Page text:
July 23, 2023

After the Gettysburg field trip, students had a relatively relaxing day back at the dorms. Students mainly worked on their close reading projects, with many of them getting a lot done. The Graduate TAs were available to review draft posts and provide quality feedback, and the Undergraduate Interns helped with video editing and other technological issues that students had. Students overall made good progress on their projects, setting themselves up for success in their assignments. Some students even finished their projects, and began preparing for the debate this coming Friday by analyzing the possible arguments they could face, and reviewing the source materials that will help them form better arguments.

Aside the project work, students also got to relax at the dorm. Some went to the gym or outdoors to have some active time, where others hung around the dorms and talked with their friends, recounting their favorite parts of the Gettysburg trip, and the seminar in general. Many chose to rest up after the long trip yesterday, recharging for the busy week ahead. Overall a very relaxing yet productive day back at the dorms.

July 22, 2023

On Saturday the students traveled to their first non-local field trip. The cohort left campus bright and early to arrive at the Gettysburg National Military Park at around 10:00. Once they got off the bus they were met with blue skies and green fields.

Cooper pointing to the direction of the incoming army.

The day before the students had read Lincoln’s House Divided speech (1858) and First Inaugural (1861). Once they got to the battlefield students used the two documents to situate themselves in the Battle of Gettysburg. Students then applied their close reading skills by making astute observations about the geography of the battlefield, specifically how the picturesque landscape was deceptive, and the way it shaped the events of the battle. Some of them even recreated scenes of the battle behind the cannon carriages. Later that day students also viewed a cyclorama of the battlefield at the Gettysburg Visitor’s Center which reinforced the information that they learned on the battlefield.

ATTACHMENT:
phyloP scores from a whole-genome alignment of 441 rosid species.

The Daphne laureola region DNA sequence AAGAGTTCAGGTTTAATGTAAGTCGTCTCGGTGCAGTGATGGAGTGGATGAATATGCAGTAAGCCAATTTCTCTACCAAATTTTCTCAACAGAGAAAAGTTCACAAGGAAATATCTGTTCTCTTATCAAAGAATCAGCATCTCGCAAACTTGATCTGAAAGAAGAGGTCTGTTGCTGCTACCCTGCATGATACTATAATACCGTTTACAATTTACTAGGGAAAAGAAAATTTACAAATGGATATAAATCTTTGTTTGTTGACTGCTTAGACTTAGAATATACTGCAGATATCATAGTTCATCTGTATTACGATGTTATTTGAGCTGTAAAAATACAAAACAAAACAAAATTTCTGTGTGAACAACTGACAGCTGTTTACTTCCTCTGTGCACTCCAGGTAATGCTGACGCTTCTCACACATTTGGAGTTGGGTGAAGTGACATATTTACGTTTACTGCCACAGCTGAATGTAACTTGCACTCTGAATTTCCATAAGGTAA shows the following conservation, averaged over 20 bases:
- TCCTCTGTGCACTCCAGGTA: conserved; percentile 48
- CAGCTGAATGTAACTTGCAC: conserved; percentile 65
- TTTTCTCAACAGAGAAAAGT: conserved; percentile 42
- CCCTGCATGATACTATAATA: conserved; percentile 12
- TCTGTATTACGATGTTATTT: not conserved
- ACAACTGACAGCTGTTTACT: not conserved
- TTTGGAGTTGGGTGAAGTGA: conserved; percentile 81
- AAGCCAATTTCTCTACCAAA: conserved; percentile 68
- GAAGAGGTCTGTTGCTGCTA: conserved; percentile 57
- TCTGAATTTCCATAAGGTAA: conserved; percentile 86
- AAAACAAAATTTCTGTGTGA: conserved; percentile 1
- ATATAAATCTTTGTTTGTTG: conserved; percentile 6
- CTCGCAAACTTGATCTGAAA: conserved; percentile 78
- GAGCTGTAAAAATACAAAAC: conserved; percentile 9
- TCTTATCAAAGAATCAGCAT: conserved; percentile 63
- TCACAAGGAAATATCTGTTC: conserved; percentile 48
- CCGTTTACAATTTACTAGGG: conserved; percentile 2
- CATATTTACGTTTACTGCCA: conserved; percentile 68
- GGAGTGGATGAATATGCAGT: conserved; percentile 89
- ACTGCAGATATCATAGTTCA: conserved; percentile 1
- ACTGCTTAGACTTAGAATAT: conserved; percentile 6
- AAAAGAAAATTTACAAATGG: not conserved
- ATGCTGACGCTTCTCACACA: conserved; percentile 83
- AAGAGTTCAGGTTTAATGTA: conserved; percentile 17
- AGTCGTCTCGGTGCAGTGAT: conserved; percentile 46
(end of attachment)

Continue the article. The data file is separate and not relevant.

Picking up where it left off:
Ava O., Elena, Ava F. and Safira recreating a battle scene.

Walking through the battlefield the students were surrounded by monuments. One particular monument, dedicated in 1917 by the state of Virginia, depicted Robert E. Lee perched on his horse with Confederate soldiers at the base. Professor Pinsker guided a group discussion on the difference between memorializing controversial figures in historical sites vs. public spaces. The students reasoned through the discussion like historians making apt observations and interpretations.

Lindsay Bowman speaking to a small group of students about Philip Hamlin.

The students also traveled to the Soldiers’ National Cemetery. Before entering the cemetery, the students discussed the intended audience of Lincoln’s Gettysburg Address. Standing where Lincoln had stood 160 years ago to deliver his address, they used visual cues to investigate its meaning. Once inside they had the opportunity to engage with the legacies of the soldiers who had fought and died at Gettysburg. They learned about soldiers like Sgt. Philip Hamlin from TA Lindsay Bowman. One student was even able to locate one of her ancestors who was buried in the cemetery. All things considered, the visit deepened the student’s understanding of the text by allowing them to visually contextualize it.

Maelin, Sadiyah, Ava and Scarlette posing next to a statue of Abraham Lincoln at the Visitors Center.

Coming Full Circle

Today my classmates at the 2023 Knowledge For Freedom Seminar and I traveled to Gettysburg. We started the day off by touring several battlefield sites, then made our way to the Gettysburg National Cemetery.

A photo of Private Frederick Gilhousen

Pvt. Frederick Gilhousen